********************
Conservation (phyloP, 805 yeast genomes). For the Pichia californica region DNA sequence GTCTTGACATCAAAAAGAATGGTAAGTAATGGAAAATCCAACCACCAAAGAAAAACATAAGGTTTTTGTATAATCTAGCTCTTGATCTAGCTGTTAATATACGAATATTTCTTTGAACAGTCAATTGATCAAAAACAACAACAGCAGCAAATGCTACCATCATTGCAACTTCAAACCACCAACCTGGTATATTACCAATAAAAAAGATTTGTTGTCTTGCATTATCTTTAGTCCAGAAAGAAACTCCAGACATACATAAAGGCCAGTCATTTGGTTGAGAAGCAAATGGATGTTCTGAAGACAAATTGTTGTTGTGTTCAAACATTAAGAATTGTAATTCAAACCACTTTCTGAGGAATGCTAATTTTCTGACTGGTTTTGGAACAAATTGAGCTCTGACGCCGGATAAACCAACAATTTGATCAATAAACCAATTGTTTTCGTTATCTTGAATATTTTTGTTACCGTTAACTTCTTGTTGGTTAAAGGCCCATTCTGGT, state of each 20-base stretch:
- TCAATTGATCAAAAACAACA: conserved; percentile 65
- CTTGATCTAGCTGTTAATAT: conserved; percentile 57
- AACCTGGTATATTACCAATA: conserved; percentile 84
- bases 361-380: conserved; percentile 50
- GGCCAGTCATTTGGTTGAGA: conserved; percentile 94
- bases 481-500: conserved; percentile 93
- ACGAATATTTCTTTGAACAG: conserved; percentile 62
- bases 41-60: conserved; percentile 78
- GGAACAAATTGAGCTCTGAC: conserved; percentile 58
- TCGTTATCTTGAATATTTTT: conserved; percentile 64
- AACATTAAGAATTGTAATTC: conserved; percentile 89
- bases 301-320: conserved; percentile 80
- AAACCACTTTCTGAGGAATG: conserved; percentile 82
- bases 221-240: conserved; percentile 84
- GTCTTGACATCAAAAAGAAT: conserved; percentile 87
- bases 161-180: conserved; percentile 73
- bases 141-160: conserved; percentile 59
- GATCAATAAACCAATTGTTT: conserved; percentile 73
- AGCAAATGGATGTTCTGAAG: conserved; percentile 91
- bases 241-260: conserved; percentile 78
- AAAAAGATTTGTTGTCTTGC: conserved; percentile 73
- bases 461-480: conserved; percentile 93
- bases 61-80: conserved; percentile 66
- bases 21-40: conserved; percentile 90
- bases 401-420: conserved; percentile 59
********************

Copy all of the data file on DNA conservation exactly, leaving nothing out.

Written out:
Conservation (phyloP, 805 yeast genomes). For the Pichia californica region DNA sequence GTCTTGACATCAAAAAGAATGGTAAGTAATGGAAAATCCAACCACCAAAGAAAAACATAAGGTTTTTGTATAATCTAGCTCTTGATCTAGCTGTTAATATACGAATATTTCTTTGAACAGTCAATTGATCAAAAACAACAACAGCAGCAAATGCTACCATCATTGCAACTTCAAACCACCAACCTGGTATATTACCAATAAAAAAGATTTGTTGTCTTGCATTATCTTTAGTCCAGAAAGAAACTCCAGACATACATAAAGGCCAGTCATTTGGTTGAGAAGCAAATGGATGTTCTGAAGACAAATTGTTGTTGTGTTCAAACATTAAGAATTGTAATTCAAACCACTTTCTGAGGAATGCTAATTTTCTGACTGGTTTTGGAACAAATTGAGCTCTGACGCCGGATAAACCAACAATTTGATCAATAAACCAATTGTTTTCGTTATCTTGAATATTTTTGTTACCGTTAACTTCTTGTTGGTTAAAGGCCCATTCTGGT, state of each 20-base stretch:
- TCAATTGATCAAAAACAACA: conserved; percentile 65
- CTTGATCTAGCTGTTAATAT: conserved; percentile 57
- AACCTGGTATATTACCAATA: conserved; percentile 84
- bases 361-380: conserved; percentile 50
- GGCCAGTCATTTGGTTGAGA: conserved; percentile 94
- bases 481-500: conserved; percentile 93
- ACGAATATTTCTTTGAACAG: conserved; percentile 62
- bases 41-60: conserved; percentile 78
- GGAACAAATTGAGCTCTGAC: conserved; percentile 58
- TCGTTATCTTGAATATTTTT: conserved; percentile 64
- AACATTAAGAATTGTAATTC: conserved; percentile 89
- bases 301-320: conserved; percentile 80
- AAACCACTTTCTGAGGAATG: conserved; percentile 82
- bases 221-240: conserved; percentile 84
- GTCTTGACATCAAAAAGAAT: conserved; percentile 87
- bases 161-180: conserved; percentile 73
- bases 141-160: conserved; percentile 59
- GATCAATAAACCAATTGTTT: conserved; percentile 73
- AGCAAATGGATGTTCTGAAG: conserved; percentile 91
- bases 241-260: conserved; percentile 78
- AAAAAGATTTGTTGTCTTGC: conserved; percentile 73
- bases 461-480: conserved; percentile 93
- bases 61-80: conserved; percentile 66
- bases 21-40: conserved; percentile 90
- bases 401-420: conserved; percentile 59